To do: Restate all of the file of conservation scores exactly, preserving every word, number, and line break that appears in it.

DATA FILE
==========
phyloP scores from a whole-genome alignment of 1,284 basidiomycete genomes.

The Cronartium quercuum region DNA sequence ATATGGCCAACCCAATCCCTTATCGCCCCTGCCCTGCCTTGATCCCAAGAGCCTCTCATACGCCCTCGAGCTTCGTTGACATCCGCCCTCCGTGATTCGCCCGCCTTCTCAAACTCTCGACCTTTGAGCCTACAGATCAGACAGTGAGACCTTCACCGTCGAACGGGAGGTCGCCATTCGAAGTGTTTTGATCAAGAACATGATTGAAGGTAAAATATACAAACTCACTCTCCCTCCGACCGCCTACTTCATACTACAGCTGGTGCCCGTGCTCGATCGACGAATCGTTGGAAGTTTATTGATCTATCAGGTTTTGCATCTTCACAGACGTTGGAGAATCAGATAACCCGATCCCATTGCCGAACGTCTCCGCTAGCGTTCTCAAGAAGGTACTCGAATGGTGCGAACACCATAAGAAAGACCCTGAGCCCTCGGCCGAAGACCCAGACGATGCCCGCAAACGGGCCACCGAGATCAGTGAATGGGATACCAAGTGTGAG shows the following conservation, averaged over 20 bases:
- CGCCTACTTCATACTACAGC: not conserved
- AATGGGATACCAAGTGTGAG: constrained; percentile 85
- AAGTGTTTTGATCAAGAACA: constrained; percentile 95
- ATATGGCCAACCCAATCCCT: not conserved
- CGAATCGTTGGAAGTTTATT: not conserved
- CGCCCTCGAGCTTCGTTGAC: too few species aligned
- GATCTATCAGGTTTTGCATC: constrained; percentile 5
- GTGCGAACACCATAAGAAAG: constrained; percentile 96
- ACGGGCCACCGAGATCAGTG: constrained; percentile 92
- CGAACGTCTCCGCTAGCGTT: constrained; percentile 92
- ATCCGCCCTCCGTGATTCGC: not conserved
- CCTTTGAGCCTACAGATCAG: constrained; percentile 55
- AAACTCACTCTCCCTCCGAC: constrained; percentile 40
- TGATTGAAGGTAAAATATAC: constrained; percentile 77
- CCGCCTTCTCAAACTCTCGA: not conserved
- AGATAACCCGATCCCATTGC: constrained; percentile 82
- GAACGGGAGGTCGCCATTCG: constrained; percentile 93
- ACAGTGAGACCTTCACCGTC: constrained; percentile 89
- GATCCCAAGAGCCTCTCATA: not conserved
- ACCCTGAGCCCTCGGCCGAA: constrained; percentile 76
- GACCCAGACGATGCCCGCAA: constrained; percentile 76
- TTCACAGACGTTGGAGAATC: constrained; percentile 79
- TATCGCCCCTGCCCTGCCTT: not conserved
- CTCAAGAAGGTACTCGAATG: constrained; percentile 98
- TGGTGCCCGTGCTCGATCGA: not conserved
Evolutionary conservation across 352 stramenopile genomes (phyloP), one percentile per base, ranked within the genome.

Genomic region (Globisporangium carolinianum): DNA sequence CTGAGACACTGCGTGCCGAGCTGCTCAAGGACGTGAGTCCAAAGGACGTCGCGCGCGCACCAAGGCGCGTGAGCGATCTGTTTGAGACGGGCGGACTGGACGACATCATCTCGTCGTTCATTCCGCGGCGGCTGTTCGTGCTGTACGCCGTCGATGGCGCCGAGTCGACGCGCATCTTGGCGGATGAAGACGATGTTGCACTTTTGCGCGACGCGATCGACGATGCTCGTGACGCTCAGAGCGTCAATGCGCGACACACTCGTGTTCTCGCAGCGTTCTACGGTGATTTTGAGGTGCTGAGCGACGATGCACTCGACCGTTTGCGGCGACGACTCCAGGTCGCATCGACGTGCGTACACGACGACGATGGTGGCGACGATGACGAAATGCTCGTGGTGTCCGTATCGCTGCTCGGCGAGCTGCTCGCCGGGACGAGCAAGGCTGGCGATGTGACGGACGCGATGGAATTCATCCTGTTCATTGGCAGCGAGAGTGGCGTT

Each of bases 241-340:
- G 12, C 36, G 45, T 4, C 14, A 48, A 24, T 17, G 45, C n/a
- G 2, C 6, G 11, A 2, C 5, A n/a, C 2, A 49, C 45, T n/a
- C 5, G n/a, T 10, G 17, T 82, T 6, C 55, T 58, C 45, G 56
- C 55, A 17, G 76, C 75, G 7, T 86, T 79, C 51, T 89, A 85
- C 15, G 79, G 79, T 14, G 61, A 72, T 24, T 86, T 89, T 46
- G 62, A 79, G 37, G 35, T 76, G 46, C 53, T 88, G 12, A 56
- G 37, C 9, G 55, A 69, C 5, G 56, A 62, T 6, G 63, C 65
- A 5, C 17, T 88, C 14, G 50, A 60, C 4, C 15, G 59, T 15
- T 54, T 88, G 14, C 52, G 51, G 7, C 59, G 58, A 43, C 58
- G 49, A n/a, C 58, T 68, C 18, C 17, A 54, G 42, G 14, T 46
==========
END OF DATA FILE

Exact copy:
phyloP scores from a whole-genome alignment of 1,284 basidiomycete genomes.

The Cronartium quercuum region DNA sequence ATATGGCCAACCCAATCCCTTATCGCCCCTGCCCTGCCTTGATCCCAAGAGCCTCTCATACGCCCTCGAGCTTCGTTGACATCCGCCCTCCGTGATTCGCCCGCCTTCTCAAACTCTCGACCTTTGAGCCTACAGATCAGACAGTGAGACCTTCACCGTCGAACGGGAGGTCGCCATTCGAAGTGTTTTGATCAAGAACATGATTGAAGGTAAAATATACAAACTCACTCTCCCTCCGACCGCCTACTTCATACTACAGCTGGTGCCCGTGCTCGATCGACGAATCGTTGGAAGTTTATTGATCTATCAGGTTTTGCATCTTCACAGACGTTGGAGAATCAGATAACCCGATCCCATTGCCGAACGTCTCCGCTAGCGTTCTCAAGAAGGTACTCGAATGGTGCGAACACCATAAGAAAGACCCTGAGCCCTCGGCCGAAGACCCAGACGATGCCCGCAAACGGGCCACCGAGATCAGTGAATGGGATACCAAGTGTGAG shows the following conservation, averaged over 20 bases:
- CGCCTACTTCATACTACAGC: not conserved
- AATGGGATACCAAGTGTGAG: constrained; percentile 85
- AAGTGTTTTGATCAAGAACA: constrained; percentile 95
- ATATGGCCAACCCAATCCCT: not conserved
- CGAATCGTTGGAAGTTTATT: not conserved
- CGCCCTCGAGCTTCGTTGAC: too few species aligned
- GATCTATCAGGTTTTGCATC: constrained; percentile 5
- GTGCGAACACCATAAGAAAG: constrained; percentile 96
- ACGGGCCACCGAGATCAGTG: constrained; percentile 92
- CGAACGTCTCCGCTAGCGTT: constrained; percentile 92
- ATCCGCCCTCCGTGATTCGC: not conserved
- CCTTTGAGCCTACAGATCAG: constrained; percentile 55
- AAACTCACTCTCCCTCCGAC: constrained; percentile 40
- TGATTGAAGGTAAAATATAC: constrained; percentile 77
- CCGCCTTCTCAAACTCTCGA: not conserved
- AGATAACCCGATCCCATTGC: constrained; percentile 82
- GAACGGGAGGTCGCCATTCG: constrained; percentile 93
- ACAGTGAGACCTTCACCGTC: constrained; percentile 89
- GATCCCAAGAGCCTCTCATA: not conserved
- ACCCTGAGCCCTCGGCCGAA: constrained; percentile 76
- GACCCAGACGATGCCCGCAA: constrained; percentile 76
- TTCACAGACGTTGGAGAATC: constrained; percentile 79
- TATCGCCCCTGCCCTGCCTT: not conserved
- CTCAAGAAGGTACTCGAATG: constrained; percentile 98
- TGGTGCCCGTGCTCGATCGA: not conserved
Evolutionary conservation across 352 stramenopile genomes (phyloP), one percentile per base, ranked within the genome.

Genomic region (Globisporangium carolinianum): DNA sequence CTGAGACACTGCGTGCCGAGCTGCTCAAGGACGTGAGTCCAAAGGACGTCGCGCGCGCACCAAGGCGCGTGAGCGATCTGTTTGAGACGGGCGGACTGGACGACATCATCTCGTCGTTCATTCCGCGGCGGCTGTTCGTGCTGTACGCCGTCGATGGCGCCGAGTCGACGCGCATCTTGGCGGATGAAGACGATGTTGCACTTTTGCGCGACGCGATCGACGATGCTCGTGACGCTCAGAGCGTCAATGCGCGACACACTCGTGTTCTCGCAGCGTTCTACGGTGATTTTGAGGTGCTGAGCGACGATGCACTCGACCGTTTGCGGCGACGACTCCAGGTCGCATCGACGTGCGTACACGACGACGATGGTGGCGACGATGACGAAATGCTCGTGGTGTCCGTATCGCTGCTCGGCGAGCTGCTCGCCGGGACGAGCAAGGCTGGCGATGTGACGGACGCGATGGAATTCATCCTGTTCATTGGCAGCGAGAGTGGCGTT

Each of bases 241-340:
- G 12, C 36, G 45, T 4, C 14, A 48, A 24, T 17, G 45, C n/a
- G 2, C 6, G 11, A 2, C 5, A n/a, C 2, A 49, C 45, T n/a
- C 5, G n/a, T 10, G 17, T 82, T 6, C 55, T 58, C 45, G 56
- C 55, A 17, G 76, C 75, G 7, T 86, T 79, C 51, T 89, A 85
- C 15, G 79, G 79, T 14, G 61, A 72, T 24, T 86, T 89, T 46
- G 62, A 79, G 37, G 35, T 76, G 46, C 53, T 88, G 12, A 56
- G 37, C 9, G 55, A 69, C 5, G 56, A 62, T 6, G 63, C 65
- A 5, C 17, T 88, C 14, G 50, A 60, C 4, C 15, G 59, T 15
- T 54, T 88, G 14, C 52, G 51, G 7, C 59, G 58, A 43, C 58
- G 49, A n/a, C 58, T 68, C 18, C 17, A 54, G 42, G 14, T 46